Here I found the puzzle intriguing. I am intrigued to know why and how the shift from a natural faith or belief that is common to all humans is being altered as such to become so unnatural that it does resemble itself anymore? Really, the question is how this natural faith is being transformed into a formal or artificial religion/theology with diametrically different conclusions not only by formal different religious traditions but also by the followers of the same formal religion? Indeed, our question should be as to how the religion (al-dīn) of the same divine (natural) root becomes an exclusive dangerous ideology tempered by hazardous politics? 

In Search for Natural Faith. I am sure, the Jews and Christians have their own internal theological differences and extreme groups that should be their own internal concern. We are told in a ḥadīth, narration by the Prophet Muhammad, peace be upon him, which was reported by ‘Awf bin Malik that the Prophet said: “Jews were divided into 71 sects. One of them is in Heaven, seventy of them are in Hell. Christians are split into 72 sects. Seventy-one of them are in Hell, the one is in Heaven. I swear to Allah whose mighty hands hold the Muhammad’s will, beyond any doubt, my umma, nation, will be divided into 73 sects. One will be in Heaven, seventy-two will be in flames. “Oh, the Messenger of Allah! Who are they?”, “They are al-jamā‘ah (the group or community that holds themselves together)”.

Obviously, I will not dwell on the Jewish and Christian theological differences and extreme groups. I am concerned with natural faith of Islam and its formal or artificial religious/theological interpretations that are sometimes unrecognizable to its original nature. Indeed, I want to find my innate sense of trust in God in order to be able to deal with a formal or artificial belonging to a theology, whatever it might be. Because the belonging to a particular religious group (al-jamā‘ah) is not necessarily genuine faith but may be a delusive loyalty to deceitful leaders of a fake ideology. In fact, I want to prove to myself, before anyone else, that “faith” is an innate trust in God, which is common to and shared by all mankind. I want to grasp the idea that “faith” is a self-evident entity just as “Being” (Heidegger’s “Sein”) “is all concepts the one that is self-evident”. Paraphrasing further Heidegger’s notion of indefinability of “Being”, we may say that “whenever one comports oneself towards entities, even towards oneself, some use is made” of “Faith”, i.e., “Trust” in God; “and this expression is held to be intelligible “without further ado”, just as everyone understands “The sky is blue”… (Martin Heidegger, 1962) Thus, like “Being” (al-wujūd), “Faith” (al-īmān) is the most obvious spiritual entity, and yet it is the most hidden both essentially and conceptually. Just as there is no need to define “Pure Being” because of its self-evidence, there is no need to define “Pure Faith” because of its self-evident manifesto. Thus, faith is natural state of human soul. For, what is pure and self-evident is definable in itself; and what is definable in itself has neither genus nor species that would define it in relation to other entity of a different trait. “Pure Faith” is a gift of God about which the human mind has nothing to say but to accept it as it is or neglect or reject it.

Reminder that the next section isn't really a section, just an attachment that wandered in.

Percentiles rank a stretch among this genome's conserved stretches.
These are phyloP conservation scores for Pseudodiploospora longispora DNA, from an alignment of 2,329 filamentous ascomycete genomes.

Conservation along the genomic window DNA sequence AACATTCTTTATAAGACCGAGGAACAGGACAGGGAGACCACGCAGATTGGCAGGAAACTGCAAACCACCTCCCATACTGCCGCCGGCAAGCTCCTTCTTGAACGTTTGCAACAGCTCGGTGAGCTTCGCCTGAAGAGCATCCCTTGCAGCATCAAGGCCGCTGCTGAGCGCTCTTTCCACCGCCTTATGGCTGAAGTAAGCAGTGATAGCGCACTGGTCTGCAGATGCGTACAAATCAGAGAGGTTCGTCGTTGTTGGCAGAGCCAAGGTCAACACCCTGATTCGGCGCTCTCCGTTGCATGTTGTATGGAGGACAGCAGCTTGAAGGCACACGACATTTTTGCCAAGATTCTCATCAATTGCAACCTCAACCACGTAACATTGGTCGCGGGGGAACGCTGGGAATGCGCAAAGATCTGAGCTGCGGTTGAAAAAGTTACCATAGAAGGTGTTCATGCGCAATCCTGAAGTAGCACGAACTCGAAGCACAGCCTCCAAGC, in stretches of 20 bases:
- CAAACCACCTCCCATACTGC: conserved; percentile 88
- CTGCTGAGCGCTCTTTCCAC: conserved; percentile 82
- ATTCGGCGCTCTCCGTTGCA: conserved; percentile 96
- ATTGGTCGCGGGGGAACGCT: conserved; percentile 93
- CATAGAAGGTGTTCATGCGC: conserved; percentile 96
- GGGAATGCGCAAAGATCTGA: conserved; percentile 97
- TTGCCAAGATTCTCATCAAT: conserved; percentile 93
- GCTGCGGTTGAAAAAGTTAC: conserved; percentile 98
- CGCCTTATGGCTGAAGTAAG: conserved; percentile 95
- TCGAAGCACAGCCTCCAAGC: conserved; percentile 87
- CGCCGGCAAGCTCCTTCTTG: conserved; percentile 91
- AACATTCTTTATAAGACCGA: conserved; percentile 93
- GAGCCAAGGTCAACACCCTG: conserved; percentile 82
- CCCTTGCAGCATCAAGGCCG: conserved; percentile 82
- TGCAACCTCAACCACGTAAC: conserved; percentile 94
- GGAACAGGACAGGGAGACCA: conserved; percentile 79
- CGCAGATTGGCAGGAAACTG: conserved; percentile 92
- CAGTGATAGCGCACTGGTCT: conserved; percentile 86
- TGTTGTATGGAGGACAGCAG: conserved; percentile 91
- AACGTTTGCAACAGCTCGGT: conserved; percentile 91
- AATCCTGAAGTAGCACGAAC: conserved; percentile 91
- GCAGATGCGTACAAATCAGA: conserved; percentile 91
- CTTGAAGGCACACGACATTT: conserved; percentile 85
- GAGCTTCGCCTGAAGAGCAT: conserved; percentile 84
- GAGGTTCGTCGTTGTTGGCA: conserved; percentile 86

Being an innate state of huma spirit, the trust in God or faith in a broad meaning is not acquired in experience, but it is given by birth. Therefore, turn your face to the natural way of creation (fiṭratallah), the way that all people were created by God because there is no alteration of God’s creation; Indeed, every child is born in a natural way of God’s creation (ʿalā fiṭrah).

Although ancient philosophers, such as Aristotle and the Stoics, had the idea of tabula rasa, it was not widely elaborated though until the eleventh century when the Persian Muslim philosopher Ibn Sinâ (980– 1037) forged his phrase al-ṣafḥah al-bayḍāʼ (“white paper” or “tabula rasa”). The Andalusian philosopher and novelist Ibn Ṭufayl (1105–1185) developed Ibn Sinâ’s idea of tabula rasa into a theory of reflective experiment by showing the development of the mind in a wild boy on a desert island (Ibn Ṭufayl, 2018). In the thirteenth century, Thomas Aquinas (1225–1274) introduced this idea or theory of tabula rasa into Christian theological and philosophical thought from Aristotle and Ibn Sinâ. In the modern age, further elaboration of the idea of the theory of tabula rasa is attributed to John Locke (1632–1704), who believed that all knowledge comes from experience, because our soul is by birth a “tabula rasa” without prior rules. Therefore, every soul or every mind is free to shape itself of its own free will on the basis of its own experience. Unlike John Locke, Thomas Hobbes (1588–1679), believed that man is born with an innate mental structure, of which selfishness is most obvious. Hence, Hobbes considered the natural state of man to be “a war of all against all” (“bellum omnium contra omnes”), as well as his infamous remark that “man is wolf to man” (“lupus est homo homini”).